“Lydia is dead. But they don’t know this yet. 1977, May 3, six thirty in the morning, no one knows anything but this innocuous fact: Lydia is late for breakfast.” These opening lines to Celeste Ng’s debut novel Everything I Never Told You is the secret only the reader and narrator know. The characters in the story do not know it. So, what happened to Lydia? As we enter this mystery, we likewise learn of the tenuous threads holding the family together.
Lydia is the middle child daughter of blonde Marilyn and Chinese-American James. She is the most “American looking,” the apple of her father’s eye, and her mother’s favorite child. To her parents, she seems to be popular and doing well in school. She is a responsible, perfect child. So, what happened to Lydia?
To help answer this question, the narrator transports the reader back to the 1960’s, when Marilyn and James met at Harvard – he a young graduate student teaching a course that Marilyn took. Their love affair seemed to erase their insecurities – his for being Chinese American, hers for being doomed to being a homemaker like her mother. When Marilyn becomes pregnant with Nath, she leaves Harvard and her medical-school aspirations, to marry James and start a family together.
Lydia is burdened with her parent’s hopes and dreams. Marilyn realizes that she has become the homemaker like her mother, so she passes on her medical school ambitions (and pressures) to Lydia. It shocks Marilyn to learn that Lydia struggles in Physics. James only wants to fit in and be accepted, so it is a blow to him to find out Lydia is not popular (she would fake phone conversations to supposed friends just to please him) and in fact is a loner. We can feel the weight inflicted on Lydia – all the pretense of keeping up appearances and the pressure to please and redeem her parents.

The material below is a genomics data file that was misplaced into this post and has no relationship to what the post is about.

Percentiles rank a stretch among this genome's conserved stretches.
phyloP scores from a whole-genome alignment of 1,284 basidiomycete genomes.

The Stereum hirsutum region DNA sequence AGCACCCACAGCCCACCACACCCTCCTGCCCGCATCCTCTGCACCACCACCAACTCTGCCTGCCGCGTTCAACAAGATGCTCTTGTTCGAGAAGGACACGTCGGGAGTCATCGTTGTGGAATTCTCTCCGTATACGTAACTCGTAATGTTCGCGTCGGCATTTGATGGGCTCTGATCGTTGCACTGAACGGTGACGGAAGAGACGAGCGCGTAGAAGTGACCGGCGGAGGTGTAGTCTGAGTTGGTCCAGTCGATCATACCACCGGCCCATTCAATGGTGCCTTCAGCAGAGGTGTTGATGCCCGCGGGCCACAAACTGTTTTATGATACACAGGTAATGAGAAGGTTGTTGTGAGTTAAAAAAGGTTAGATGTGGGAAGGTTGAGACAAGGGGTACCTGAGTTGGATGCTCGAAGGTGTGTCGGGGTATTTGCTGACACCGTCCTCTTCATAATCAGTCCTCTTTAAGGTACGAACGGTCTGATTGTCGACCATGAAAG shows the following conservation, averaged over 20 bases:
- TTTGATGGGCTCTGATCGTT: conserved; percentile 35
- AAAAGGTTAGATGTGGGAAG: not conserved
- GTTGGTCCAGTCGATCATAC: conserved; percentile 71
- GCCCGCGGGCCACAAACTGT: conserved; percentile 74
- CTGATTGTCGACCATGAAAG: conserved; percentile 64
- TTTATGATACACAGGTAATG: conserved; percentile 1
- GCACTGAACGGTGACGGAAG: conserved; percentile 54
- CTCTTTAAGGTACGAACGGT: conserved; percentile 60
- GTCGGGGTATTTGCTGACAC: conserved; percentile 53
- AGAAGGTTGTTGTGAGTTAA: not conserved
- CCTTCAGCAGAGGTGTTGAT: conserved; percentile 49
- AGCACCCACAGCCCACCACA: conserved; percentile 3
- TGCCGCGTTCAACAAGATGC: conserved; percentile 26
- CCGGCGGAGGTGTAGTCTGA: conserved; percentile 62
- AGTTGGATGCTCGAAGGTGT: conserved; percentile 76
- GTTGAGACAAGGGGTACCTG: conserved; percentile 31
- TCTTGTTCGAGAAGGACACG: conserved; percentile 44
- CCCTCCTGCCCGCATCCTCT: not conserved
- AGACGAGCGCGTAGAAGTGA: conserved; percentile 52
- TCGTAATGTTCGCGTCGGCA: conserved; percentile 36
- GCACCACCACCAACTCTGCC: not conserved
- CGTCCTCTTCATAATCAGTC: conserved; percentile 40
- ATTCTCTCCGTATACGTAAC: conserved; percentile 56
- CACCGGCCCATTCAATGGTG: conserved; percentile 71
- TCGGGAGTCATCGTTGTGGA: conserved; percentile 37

This is a human tale of parents hoisting the responsibility of redeeming failures and insecurities on their children. However, I think it is an American and maybe more specifically an Asian-American story of fitting in and succeeding in the American Dream.
Ng’s writing is so beautifully economical. Her crisp, pointed prose that says so much in so few words astounded me throughout the book. The non-emotional, matter-of-fact narration had an unusually emotional effect, and I frequently asked myself: “wow, how does she do that?”
Find out what happened to Lydia by watching Bryan on WZZM Channel 13’s “My West Michigan” morning show at 9:00 a.m. on Monday, November 2. Join The Book Nook’s monthly book club at 6:00 p.m., Monday, November 2 for a discussion of Everything I Never Told You at the Book Nook & Java Shop in downtown Montague with refreshments, snacks, beverages, and camaraderie; of course, everyone is welcome, and the Club meets the first Monday monthly all year long.